Talk about heavy metal! This shiny, lumpy rock spotted by NASA’s Curiosity rover is likely made mostly of iron — and came from outer space! It’s an iron meteorite, similar to ones found in years past by Curiosity’s forerunners Spirit and Opportunity, but is considerably larger than any of the ones the MER rovers came across… in fact, at 2 meters (6.5 feet) wide this may very well be the biggest meteorite ever discovered on Mars!
Click the image for a supermetallicious high-resolution version from JPL’s Planetary Photojournal.
The picture above was made by combining high-resolution circular images (outlined in white) acquired with the Remote Micro-Imager (RMI) of Curiosity’s ChemCam instrument with color and context from the rover’s Mastcam. The images were taken on mission Sol 640 (May 25, 2014) and have been adjusted to simulate more Earth-like illumination.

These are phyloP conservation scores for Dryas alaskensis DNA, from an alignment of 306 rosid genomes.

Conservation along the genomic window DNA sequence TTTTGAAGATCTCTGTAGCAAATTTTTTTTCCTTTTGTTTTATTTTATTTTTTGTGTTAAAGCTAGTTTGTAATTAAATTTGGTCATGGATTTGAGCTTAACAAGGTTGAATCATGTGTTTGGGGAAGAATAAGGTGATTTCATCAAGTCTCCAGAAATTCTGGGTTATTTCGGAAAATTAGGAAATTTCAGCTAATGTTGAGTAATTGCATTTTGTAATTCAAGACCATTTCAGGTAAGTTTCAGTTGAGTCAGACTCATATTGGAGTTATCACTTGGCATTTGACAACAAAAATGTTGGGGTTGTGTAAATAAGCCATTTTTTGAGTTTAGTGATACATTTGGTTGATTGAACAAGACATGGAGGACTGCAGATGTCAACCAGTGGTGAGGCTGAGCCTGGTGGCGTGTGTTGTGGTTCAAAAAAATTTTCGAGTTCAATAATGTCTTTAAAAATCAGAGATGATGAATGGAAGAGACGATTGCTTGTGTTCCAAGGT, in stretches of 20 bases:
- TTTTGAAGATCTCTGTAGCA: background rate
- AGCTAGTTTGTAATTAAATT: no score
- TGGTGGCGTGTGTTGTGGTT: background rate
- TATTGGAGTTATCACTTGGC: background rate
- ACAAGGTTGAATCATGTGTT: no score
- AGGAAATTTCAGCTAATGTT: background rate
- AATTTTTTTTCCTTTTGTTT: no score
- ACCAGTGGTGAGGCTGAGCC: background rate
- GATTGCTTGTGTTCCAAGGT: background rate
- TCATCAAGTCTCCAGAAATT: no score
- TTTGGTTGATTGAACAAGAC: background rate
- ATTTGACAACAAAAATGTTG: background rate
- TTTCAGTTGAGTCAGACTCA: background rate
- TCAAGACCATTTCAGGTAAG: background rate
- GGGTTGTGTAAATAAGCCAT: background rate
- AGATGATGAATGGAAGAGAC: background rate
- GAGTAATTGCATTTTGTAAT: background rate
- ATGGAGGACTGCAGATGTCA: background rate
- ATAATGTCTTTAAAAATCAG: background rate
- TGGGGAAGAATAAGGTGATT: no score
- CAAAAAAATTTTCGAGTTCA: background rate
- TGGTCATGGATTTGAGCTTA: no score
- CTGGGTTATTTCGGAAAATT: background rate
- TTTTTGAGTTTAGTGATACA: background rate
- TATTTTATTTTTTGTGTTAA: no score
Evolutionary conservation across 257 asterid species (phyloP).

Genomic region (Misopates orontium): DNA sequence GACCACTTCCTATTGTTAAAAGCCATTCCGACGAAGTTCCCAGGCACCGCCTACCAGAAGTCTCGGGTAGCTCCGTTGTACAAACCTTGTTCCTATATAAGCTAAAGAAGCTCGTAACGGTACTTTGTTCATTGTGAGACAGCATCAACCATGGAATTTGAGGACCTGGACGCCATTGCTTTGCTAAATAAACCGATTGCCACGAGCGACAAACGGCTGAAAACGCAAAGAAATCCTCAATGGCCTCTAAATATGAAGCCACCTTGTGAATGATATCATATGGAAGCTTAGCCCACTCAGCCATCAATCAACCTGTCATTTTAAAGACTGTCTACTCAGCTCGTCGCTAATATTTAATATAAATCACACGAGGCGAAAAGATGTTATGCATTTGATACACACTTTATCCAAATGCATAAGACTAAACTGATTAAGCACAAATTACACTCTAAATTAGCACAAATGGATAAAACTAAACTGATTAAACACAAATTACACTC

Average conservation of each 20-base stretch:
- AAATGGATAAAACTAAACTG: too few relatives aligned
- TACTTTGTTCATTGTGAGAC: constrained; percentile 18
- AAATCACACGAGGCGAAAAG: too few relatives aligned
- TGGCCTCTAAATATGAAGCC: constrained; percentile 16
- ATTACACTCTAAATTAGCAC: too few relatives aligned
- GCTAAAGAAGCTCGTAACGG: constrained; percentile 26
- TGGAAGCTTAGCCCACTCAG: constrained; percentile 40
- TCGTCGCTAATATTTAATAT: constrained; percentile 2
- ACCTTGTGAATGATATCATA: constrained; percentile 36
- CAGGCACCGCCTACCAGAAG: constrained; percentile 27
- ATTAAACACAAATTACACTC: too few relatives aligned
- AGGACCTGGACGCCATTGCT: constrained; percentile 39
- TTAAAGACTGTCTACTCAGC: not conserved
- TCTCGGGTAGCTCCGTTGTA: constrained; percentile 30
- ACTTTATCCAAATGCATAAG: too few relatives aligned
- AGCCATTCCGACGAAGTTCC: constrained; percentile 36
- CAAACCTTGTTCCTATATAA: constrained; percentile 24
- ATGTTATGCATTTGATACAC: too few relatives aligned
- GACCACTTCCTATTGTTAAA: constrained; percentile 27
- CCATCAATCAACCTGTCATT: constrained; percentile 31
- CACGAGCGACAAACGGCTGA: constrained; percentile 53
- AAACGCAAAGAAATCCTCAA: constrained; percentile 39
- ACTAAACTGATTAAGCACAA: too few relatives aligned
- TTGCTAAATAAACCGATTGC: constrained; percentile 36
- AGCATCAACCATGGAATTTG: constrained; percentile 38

Dubbed “Lebanon,” the large meteorite has a smaller fragment lying alongside it, named “Lebanon B.”
While iron meteorites are fairly common on Earth, on Mars they are by far the most common types of meteorites that have been discovered — if just for the sheer fact that they are highly resistant to erosion.*
Image credit: NASA/JPL-Caltech/LANL/CNES/IRAP/LPGNantes/CNRS/IAS/MSSS
*Note: that isn’t to say iron meteorites can’t be eroded; on the contrary, much of their signature surface sheen and pitted texture comes from various erosion processes. See a related study from J. W. Ashley et al. here.